More than 100,000 students in Uzbekistan took university entrance exams under blue skies Wednesday, as the coronavirus pandemic clouded the beginning of the academic year with uncertainty.
The massive exercise, which will span two weeks, will see more than 1.4 million applicants take a three-hour test while seated at desks on the running tracks of stadiums and in other open areas.
They are competing for 150,000 university places under a centralized admissions system.
Hundreds of masked youngsters attended the first session at one of the stadiums in Tashkent Wednesday morning. Students took tests in the botanical gardens, a park and a football stadium, with police securing the locations.
The weather was comfortably warm for those seated in the shade while other test-takers used clothes and papers to protect themselves from direct sunlight.
Elvira Urayeva, the director of the state test center, said the students would learn the results of their exams the following day.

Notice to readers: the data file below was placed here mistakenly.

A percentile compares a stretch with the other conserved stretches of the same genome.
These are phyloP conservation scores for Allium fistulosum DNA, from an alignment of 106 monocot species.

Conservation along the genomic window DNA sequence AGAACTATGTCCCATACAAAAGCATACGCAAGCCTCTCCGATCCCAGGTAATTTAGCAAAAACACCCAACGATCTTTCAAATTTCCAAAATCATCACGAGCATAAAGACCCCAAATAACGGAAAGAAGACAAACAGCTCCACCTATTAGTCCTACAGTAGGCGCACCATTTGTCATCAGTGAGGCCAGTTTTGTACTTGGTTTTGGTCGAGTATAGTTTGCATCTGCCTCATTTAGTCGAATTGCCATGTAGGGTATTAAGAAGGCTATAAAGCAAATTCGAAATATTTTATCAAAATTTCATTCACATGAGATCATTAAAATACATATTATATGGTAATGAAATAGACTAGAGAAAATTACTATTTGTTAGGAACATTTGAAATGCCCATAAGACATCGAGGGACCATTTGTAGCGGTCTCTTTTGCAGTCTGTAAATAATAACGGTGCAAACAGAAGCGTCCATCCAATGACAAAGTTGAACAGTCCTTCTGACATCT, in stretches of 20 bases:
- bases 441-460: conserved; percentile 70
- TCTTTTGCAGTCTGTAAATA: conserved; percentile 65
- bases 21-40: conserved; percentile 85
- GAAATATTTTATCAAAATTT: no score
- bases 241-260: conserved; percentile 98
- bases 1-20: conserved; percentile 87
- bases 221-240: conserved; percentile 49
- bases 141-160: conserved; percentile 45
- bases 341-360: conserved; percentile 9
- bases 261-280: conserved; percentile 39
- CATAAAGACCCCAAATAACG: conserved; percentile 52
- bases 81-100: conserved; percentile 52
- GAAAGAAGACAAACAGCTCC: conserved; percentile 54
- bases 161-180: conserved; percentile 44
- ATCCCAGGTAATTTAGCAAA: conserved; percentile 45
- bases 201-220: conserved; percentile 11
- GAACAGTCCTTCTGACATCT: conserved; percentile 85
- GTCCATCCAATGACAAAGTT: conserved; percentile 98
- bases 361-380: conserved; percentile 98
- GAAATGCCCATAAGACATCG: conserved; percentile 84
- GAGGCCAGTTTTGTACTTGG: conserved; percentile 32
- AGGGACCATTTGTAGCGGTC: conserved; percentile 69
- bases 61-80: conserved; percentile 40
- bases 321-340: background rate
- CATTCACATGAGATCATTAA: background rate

"The tables are spaced 2 meters apart; we are observing all the sanitary norms," Urayeva told Agence France-Presse (AFP) as she watched over 2,500 students taking their seats in the stadium home to FC Pakhtakor.
The Central Asian nation of 34 million has just ended its second national lockdown after a mid-summer surge in cases stretched its health care system to the limit.
The former Soviet republic has confirmed 42,370 COVID-19 cases with 326 deaths.
Uzbekistan said this week that courses at local universities would commence online rather than in person and schools would reopen Sept. 14, two weeks later than usual, with lessons reverting to distance learning depending on local circumstances.
The government said Wednesday that cafes, restaurants and tea houses would reopen from Sept. 5 with some restrictions, as well as cinemas, theaters and theme parks.
Mosques and other places of worship will be allowed to hold collective prayers from that date. Uzbekistan will also reopen its border with neighboring Kyrgyzstan.
Masks will remain mandatory in public areas, and mass events will remain banned.